The past decade has seen the UK experience extreme weather events, including heatwaves across the country, prompting hot weather warnings issued by the Met Office. With that comes advice on how employers and employees should protect themselves in the heat.
For office workers, it may seem that working outside is a great idea at the height of summer, but actually, many roofers find that the heat can bring with it a number of difficult challenges.
Health and safety
Temperatures for a roofer or contractor wearing heavy black work boots, a hard hat, long trousers and safety goggles in mid-summer can reach 120ºF.
The Trades Union Congress (TUC) has seen a dramatic rise in reports of fainting, dizziness and cramps from manual workers during the summer months and warns that for some, the heat also places a dangerous burden on lungs and hearts.
For many manual workers, the possibility of fainting or becoming dizzy at height is a severe health and safety issue and so procedures need to be put in place to deter this from happening. However, this is not the only health issue to worry about.
Have regular breaks, drink lots of water to rehydrate and rotate to jobs in shaded areas whenever possible – and don’t forget to apply sun-screen
If a person’s blood temperature rises above 39ºC, there is a risk of heat stroke or collapse, while delirium or confusion can occur above 41ºC. If blood temperature reaches this level it can prove fatal, and even if a worker does recover, they may suffer irreparable organ damage.
As far as is reasonably practical, an employer must provide a working environment which is safe and without risks to health and temperature should be included in this.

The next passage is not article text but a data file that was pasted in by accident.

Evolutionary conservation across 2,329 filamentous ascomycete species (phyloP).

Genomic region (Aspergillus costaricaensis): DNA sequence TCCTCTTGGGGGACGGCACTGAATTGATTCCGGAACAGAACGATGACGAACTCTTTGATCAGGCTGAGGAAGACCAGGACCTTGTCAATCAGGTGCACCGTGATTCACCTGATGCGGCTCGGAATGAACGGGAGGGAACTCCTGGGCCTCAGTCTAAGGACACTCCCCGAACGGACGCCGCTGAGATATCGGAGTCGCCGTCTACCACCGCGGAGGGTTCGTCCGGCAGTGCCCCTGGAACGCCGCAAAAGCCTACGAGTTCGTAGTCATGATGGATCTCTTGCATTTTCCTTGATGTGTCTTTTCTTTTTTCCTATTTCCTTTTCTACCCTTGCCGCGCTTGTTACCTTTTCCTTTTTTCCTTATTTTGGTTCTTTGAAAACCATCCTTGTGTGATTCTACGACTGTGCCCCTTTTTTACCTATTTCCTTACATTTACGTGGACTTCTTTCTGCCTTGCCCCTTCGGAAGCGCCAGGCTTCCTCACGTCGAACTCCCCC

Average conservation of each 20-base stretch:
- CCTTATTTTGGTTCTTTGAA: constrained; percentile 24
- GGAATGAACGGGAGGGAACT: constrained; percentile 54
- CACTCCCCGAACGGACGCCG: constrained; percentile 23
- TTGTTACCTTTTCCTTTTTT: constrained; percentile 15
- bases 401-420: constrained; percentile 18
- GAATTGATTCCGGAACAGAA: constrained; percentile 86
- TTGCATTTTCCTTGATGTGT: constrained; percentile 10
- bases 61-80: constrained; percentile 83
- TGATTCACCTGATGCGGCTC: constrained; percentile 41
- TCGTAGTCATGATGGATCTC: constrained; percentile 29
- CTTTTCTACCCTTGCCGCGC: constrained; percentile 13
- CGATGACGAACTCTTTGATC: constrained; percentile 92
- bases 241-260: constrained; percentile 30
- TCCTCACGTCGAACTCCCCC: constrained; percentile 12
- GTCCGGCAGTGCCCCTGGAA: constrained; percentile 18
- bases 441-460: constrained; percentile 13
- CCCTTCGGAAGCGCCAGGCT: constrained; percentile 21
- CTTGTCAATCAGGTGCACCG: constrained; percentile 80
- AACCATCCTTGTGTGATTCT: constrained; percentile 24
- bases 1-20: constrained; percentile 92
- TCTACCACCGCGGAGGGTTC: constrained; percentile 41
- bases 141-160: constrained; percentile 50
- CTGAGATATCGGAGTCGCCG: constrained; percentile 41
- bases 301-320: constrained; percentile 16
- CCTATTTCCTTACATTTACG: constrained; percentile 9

Currently, there is no legislation on maximum indoor working temperatures only minimum. However, the TUC recommend maximum safe indoor working temperatures as 27ºC for manual workers and 30ºC for sedentary workers but while office staff can open a window, controlling the environment for people working outdoors is more difficult.
To protect yourself while working outside, the NFRC suggests workers have regular breaks, drink lots of water to rehydrate and rotate to jobs in shaded areas whenever possible. Not forgetting the importance of applying sun cream regularly.
Employers should endeavour to protect their staff by providing free access to cool drinking water and shaded rest areas.
The ideal situation would be to start work earlier and finish before the temperatures reach their daily highs. Similarly, by working in the evening you can benefit from the lower temperatures and the increased light during the summer months, though this is not always practical.
While working in the heat for some may be an ideal situation, for others it’s not and this advice is aimed to help maintain productivity while protecting workers throughout the summer months.
The NFRC is actively supporting the HSE and is a member of the Health in Construction Leadership Group.